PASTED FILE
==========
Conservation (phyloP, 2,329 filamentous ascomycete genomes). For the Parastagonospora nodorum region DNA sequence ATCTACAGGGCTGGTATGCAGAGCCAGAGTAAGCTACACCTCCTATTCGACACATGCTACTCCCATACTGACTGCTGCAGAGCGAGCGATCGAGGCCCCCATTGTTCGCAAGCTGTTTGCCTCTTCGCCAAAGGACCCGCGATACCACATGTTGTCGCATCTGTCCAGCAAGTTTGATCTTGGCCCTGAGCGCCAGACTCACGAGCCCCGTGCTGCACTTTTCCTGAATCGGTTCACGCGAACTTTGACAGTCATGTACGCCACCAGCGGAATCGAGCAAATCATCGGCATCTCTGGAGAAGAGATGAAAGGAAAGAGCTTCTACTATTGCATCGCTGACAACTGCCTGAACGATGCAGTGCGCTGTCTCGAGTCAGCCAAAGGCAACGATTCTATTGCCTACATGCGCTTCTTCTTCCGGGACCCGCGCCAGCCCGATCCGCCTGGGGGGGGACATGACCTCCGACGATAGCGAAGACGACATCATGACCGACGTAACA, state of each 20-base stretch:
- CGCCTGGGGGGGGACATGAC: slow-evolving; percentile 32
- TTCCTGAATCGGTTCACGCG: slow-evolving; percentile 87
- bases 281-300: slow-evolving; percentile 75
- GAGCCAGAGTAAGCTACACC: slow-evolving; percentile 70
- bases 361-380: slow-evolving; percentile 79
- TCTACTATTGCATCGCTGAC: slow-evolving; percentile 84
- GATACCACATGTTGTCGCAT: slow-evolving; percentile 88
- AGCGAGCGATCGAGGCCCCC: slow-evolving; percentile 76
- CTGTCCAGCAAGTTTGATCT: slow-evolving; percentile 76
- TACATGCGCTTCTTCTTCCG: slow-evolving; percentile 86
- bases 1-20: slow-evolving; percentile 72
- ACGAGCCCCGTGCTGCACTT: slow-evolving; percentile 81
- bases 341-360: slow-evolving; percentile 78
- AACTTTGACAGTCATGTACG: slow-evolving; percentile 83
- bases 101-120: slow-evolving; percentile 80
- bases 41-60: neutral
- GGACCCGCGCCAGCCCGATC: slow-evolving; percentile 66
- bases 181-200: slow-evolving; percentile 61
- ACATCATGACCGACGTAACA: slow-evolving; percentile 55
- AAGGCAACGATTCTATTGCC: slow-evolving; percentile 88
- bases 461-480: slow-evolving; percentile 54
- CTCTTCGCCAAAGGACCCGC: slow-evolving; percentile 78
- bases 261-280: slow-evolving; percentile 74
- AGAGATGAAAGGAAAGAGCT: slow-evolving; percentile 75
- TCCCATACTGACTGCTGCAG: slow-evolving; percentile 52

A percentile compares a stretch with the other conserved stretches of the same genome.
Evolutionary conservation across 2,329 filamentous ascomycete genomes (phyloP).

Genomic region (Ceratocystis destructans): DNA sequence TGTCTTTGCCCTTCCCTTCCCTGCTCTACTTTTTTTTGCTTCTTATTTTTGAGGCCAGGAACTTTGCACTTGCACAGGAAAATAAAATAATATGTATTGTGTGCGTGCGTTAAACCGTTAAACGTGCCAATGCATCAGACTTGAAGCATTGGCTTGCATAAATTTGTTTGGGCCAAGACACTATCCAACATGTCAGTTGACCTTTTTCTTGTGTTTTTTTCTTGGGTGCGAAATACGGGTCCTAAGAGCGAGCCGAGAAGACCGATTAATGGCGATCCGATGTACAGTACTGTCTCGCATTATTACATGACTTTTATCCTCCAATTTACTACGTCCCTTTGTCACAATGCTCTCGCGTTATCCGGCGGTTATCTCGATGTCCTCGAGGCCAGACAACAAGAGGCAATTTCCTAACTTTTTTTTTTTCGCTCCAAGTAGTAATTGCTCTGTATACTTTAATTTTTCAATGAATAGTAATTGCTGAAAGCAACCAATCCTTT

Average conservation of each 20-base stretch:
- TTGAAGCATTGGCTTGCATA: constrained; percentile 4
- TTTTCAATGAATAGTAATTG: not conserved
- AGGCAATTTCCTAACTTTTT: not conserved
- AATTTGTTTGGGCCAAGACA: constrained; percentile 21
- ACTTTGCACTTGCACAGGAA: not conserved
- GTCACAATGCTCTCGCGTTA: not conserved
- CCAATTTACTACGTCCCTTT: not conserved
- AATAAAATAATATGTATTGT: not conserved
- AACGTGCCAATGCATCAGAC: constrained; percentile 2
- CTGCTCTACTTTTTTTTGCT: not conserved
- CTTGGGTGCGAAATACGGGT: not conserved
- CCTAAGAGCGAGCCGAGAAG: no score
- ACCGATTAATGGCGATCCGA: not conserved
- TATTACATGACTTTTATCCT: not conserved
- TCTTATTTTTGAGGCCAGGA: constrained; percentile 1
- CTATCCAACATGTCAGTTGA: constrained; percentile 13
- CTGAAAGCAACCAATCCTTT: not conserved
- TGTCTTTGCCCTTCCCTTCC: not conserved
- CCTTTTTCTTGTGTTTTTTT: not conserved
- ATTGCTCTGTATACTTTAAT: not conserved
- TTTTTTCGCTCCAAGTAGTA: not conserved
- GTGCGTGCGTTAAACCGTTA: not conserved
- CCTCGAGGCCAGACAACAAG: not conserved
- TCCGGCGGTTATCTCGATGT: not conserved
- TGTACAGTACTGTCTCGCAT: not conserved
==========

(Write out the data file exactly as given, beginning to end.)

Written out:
Conservation (phyloP, 2,329 filamentous ascomycete genomes). For the Parastagonospora nodorum region DNA sequence ATCTACAGGGCTGGTATGCAGAGCCAGAGTAAGCTACACCTCCTATTCGACACATGCTACTCCCATACTGACTGCTGCAGAGCGAGCGATCGAGGCCCCCATTGTTCGCAAGCTGTTTGCCTCTTCGCCAAAGGACCCGCGATACCACATGTTGTCGCATCTGTCCAGCAAGTTTGATCTTGGCCCTGAGCGCCAGACTCACGAGCCCCGTGCTGCACTTTTCCTGAATCGGTTCACGCGAACTTTGACAGTCATGTACGCCACCAGCGGAATCGAGCAAATCATCGGCATCTCTGGAGAAGAGATGAAAGGAAAGAGCTTCTACTATTGCATCGCTGACAACTGCCTGAACGATGCAGTGCGCTGTCTCGAGTCAGCCAAAGGCAACGATTCTATTGCCTACATGCGCTTCTTCTTCCGGGACCCGCGCCAGCCCGATCCGCCTGGGGGGGGACATGACCTCCGACGATAGCGAAGACGACATCATGACCGACGTAACA, state of each 20-base stretch:
- CGCCTGGGGGGGGACATGAC: slow-evolving; percentile 32
- TTCCTGAATCGGTTCACGCG: slow-evolving; percentile 87
- bases 281-300: slow-evolving; percentile 75
- GAGCCAGAGTAAGCTACACC: slow-evolving; percentile 70
- bases 361-380: slow-evolving; percentile 79
- TCTACTATTGCATCGCTGAC: slow-evolving; percentile 84
- GATACCACATGTTGTCGCAT: slow-evolving; percentile 88
- AGCGAGCGATCGAGGCCCCC: slow-evolving; percentile 76
- CTGTCCAGCAAGTTTGATCT: slow-evolving; percentile 76
- TACATGCGCTTCTTCTTCCG: slow-evolving; percentile 86
- bases 1-20: slow-evolving; percentile 72
- ACGAGCCCCGTGCTGCACTT: slow-evolving; percentile 81
- bases 341-360: slow-evolving; percentile 78
- AACTTTGACAGTCATGTACG: slow-evolving; percentile 83
- bases 101-120: slow-evolving; percentile 80
- bases 41-60: neutral
- GGACCCGCGCCAGCCCGATC: slow-evolving; percentile 66
- bases 181-200: slow-evolving; percentile 61
- ACATCATGACCGACGTAACA: slow-evolving; percentile 55
- AAGGCAACGATTCTATTGCC: slow-evolving; percentile 88
- bases 461-480: slow-evolving; percentile 54
- CTCTTCGCCAAAGGACCCGC: slow-evolving; percentile 78
- bases 261-280: slow-evolving; percentile 74
- AGAGATGAAAGGAAAGAGCT: slow-evolving; percentile 75
- TCCCATACTGACTGCTGCAG: slow-evolving; percentile 52

A percentile compares a stretch with the other conserved stretches of the same genome.
Evolutionary conservation across 2,329 filamentous ascomycete genomes (phyloP).

Genomic region (Ceratocystis destructans): DNA sequence TGTCTTTGCCCTTCCCTTCCCTGCTCTACTTTTTTTTGCTTCTTATTTTTGAGGCCAGGAACTTTGCACTTGCACAGGAAAATAAAATAATATGTATTGTGTGCGTGCGTTAAACCGTTAAACGTGCCAATGCATCAGACTTGAAGCATTGGCTTGCATAAATTTGTTTGGGCCAAGACACTATCCAACATGTCAGTTGACCTTTTTCTTGTGTTTTTTTCTTGGGTGCGAAATACGGGTCCTAAGAGCGAGCCGAGAAGACCGATTAATGGCGATCCGATGTACAGTACTGTCTCGCATTATTACATGACTTTTATCCTCCAATTTACTACGTCCCTTTGTCACAATGCTCTCGCGTTATCCGGCGGTTATCTCGATGTCCTCGAGGCCAGACAACAAGAGGCAATTTCCTAACTTTTTTTTTTTCGCTCCAAGTAGTAATTGCTCTGTATACTTTAATTTTTCAATGAATAGTAATTGCTGAAAGCAACCAATCCTTT

Average conservation of each 20-base stretch:
- TTGAAGCATTGGCTTGCATA: constrained; percentile 4
- TTTTCAATGAATAGTAATTG: not conserved
- AGGCAATTTCCTAACTTTTT: not conserved
- AATTTGTTTGGGCCAAGACA: constrained; percentile 21
- ACTTTGCACTTGCACAGGAA: not conserved
- GTCACAATGCTCTCGCGTTA: not conserved
- CCAATTTACTACGTCCCTTT: not conserved
- AATAAAATAATATGTATTGT: not conserved
- AACGTGCCAATGCATCAGAC: constrained; percentile 2
- CTGCTCTACTTTTTTTTGCT: not conserved
- CTTGGGTGCGAAATACGGGT: not conserved
- CCTAAGAGCGAGCCGAGAAG: no score
- ACCGATTAATGGCGATCCGA: not conserved
- TATTACATGACTTTTATCCT: not conserved
- TCTTATTTTTGAGGCCAGGA: constrained; percentile 1
- CTATCCAACATGTCAGTTGA: constrained; percentile 13
- CTGAAAGCAACCAATCCTTT: not conserved
- TGTCTTTGCCCTTCCCTTCC: not conserved
- CCTTTTTCTTGTGTTTTTTT: not conserved
- ATTGCTCTGTATACTTTAAT: not conserved
- TTTTTTCGCTCCAAGTAGTA: not conserved
- GTGCGTGCGTTAAACCGTTA: not conserved
- CCTCGAGGCCAGACAACAAG: not conserved
- TCCGGCGGTTATCTCGATGT: not conserved
- TGTACAGTACTGTCTCGCAT: not conserved